How to Adapt Your Future Content Strategy for Google


Vishal VivekFounder of SEO Corporation

Thursday, January 2, 2020

The rapid growth of digital marketing means more and more brands are attempting to engage consumers with online content. And it makes sense, considering the different long-term advantages and lower upfront costs associated with digital content marketing.

Article 8 Minutes
How to Adapt Your Future Content Strategy for Google

Content marketing has now become a leading digital marketing strategy. More than 90% of B2B and almost 90% of B2C marketers rely on content in every marketing campaign. This also explains the unprecedented growth of expert content writing services across the world.

Google keeps coming up with regular updates and changes that compel digital marketers to devise new, innovative ways for continued search engine visibility. The first Google algorithm update of 2019 – the March Core Quality Update - led to a major upheaval in worldwide search results. The update affected ‘Your Money or Your Life’ (YMYL) websites, covering topics related to money and health, such as finance, safety, shopping, medical and legal.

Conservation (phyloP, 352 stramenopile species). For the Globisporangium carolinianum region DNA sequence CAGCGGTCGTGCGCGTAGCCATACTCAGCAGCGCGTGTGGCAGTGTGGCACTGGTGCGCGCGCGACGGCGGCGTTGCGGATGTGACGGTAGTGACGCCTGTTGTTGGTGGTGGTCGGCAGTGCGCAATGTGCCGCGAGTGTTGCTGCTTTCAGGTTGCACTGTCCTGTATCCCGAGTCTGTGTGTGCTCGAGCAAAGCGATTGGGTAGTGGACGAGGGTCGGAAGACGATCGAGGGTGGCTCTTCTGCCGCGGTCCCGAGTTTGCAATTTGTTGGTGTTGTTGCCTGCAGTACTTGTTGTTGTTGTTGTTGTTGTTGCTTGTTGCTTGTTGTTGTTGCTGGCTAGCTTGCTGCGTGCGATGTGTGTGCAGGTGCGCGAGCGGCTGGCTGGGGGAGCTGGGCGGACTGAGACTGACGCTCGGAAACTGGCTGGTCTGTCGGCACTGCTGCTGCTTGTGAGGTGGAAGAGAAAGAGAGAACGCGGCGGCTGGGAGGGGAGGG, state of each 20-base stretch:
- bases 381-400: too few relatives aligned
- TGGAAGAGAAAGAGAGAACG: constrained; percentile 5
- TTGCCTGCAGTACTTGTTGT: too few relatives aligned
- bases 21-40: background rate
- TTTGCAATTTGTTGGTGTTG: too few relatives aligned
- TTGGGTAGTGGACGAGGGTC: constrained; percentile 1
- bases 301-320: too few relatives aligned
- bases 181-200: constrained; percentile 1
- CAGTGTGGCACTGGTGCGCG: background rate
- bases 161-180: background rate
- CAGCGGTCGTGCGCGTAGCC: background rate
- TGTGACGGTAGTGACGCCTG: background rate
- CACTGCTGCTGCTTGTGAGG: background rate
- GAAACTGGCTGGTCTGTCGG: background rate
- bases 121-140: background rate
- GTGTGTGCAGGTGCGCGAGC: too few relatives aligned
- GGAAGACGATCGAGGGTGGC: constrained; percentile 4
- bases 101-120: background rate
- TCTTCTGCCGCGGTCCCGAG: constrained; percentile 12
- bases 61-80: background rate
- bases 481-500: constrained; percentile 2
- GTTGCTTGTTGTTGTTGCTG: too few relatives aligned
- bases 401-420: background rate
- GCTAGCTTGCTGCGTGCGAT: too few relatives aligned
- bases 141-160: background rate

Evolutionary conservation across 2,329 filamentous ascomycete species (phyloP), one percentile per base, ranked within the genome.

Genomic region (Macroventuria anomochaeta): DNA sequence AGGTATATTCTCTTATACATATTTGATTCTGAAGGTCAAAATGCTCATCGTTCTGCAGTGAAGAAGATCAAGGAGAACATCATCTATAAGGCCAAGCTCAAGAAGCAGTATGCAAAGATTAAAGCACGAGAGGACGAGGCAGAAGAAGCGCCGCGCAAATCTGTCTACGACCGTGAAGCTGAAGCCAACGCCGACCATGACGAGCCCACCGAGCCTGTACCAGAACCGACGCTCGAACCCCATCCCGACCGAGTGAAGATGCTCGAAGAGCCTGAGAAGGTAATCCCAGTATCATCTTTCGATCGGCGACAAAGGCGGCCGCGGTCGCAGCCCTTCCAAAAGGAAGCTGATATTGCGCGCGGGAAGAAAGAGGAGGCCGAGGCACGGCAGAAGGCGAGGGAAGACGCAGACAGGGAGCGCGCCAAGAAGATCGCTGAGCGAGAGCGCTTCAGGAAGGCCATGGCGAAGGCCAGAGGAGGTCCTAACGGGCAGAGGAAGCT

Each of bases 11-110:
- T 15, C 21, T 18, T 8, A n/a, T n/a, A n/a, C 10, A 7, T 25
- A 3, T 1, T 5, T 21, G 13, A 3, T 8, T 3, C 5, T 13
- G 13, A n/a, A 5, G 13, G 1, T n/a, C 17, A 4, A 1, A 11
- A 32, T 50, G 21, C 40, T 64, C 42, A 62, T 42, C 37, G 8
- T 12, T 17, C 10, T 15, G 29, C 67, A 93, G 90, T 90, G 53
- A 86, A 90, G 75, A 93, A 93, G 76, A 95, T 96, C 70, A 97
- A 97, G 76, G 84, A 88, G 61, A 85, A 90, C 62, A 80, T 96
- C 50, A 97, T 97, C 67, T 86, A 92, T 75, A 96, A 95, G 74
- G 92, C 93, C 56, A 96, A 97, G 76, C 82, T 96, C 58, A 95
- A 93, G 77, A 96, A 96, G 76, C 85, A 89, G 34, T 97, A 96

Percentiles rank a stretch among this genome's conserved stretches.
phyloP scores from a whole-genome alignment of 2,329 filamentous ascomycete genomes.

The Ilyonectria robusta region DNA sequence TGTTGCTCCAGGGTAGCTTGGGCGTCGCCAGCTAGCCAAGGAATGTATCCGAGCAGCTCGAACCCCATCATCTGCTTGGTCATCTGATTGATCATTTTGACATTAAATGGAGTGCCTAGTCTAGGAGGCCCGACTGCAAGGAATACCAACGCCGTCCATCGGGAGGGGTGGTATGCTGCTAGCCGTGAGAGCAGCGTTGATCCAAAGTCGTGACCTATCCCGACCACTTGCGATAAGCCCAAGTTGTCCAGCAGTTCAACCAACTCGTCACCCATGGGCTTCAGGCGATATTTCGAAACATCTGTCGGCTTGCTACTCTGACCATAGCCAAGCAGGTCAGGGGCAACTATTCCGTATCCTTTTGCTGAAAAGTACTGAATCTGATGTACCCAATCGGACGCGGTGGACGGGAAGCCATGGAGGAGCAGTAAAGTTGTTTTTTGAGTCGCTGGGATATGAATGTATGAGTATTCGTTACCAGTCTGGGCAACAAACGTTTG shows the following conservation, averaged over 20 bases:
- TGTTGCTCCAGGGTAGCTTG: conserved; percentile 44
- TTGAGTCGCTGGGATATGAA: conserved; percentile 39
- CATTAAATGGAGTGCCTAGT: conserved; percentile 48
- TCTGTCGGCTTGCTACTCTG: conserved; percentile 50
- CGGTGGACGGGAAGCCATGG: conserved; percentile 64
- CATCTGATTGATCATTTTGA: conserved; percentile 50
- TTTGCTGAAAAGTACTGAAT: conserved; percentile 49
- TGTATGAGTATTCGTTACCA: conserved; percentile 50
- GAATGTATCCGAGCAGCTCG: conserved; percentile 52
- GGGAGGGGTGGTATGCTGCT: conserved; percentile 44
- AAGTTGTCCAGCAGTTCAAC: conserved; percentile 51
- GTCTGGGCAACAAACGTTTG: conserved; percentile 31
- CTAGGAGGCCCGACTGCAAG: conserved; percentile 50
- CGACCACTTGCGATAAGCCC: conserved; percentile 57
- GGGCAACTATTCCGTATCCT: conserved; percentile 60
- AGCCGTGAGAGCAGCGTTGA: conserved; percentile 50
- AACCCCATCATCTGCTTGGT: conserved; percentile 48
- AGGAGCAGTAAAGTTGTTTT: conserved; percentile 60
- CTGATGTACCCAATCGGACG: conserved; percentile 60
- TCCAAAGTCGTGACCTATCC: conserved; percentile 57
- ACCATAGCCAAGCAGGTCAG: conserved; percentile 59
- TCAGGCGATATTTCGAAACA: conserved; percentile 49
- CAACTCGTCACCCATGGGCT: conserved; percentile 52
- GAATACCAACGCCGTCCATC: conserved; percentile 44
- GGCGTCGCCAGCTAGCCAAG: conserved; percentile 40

The recent September 2019 update, on the other hand, put a spotlight on the quality of backlinks rather than the quantity. As a result, it’s necessary to keep these emerging trends in mind when planning your content strategy and adapt accordingly.

Make the most of micro-moments for a bulletproof content strategy

Modern consumers quickly look up answers to immediate questions. Google groups these “micro-moments” into:

Four different types of "micro-moments"


Develop content that utilizes these micro-moments. First, create content that answers consumer questions. Think audio content during flash briefings, FAQ pages, and Facebook and Instagram stories. Make the content available in the most efficient format and deliver it in their moment of need.

For example, don’t waste time piecing together a five-minute video that explains different payment methods accepted by your business; post this information on the FAQ page of your site.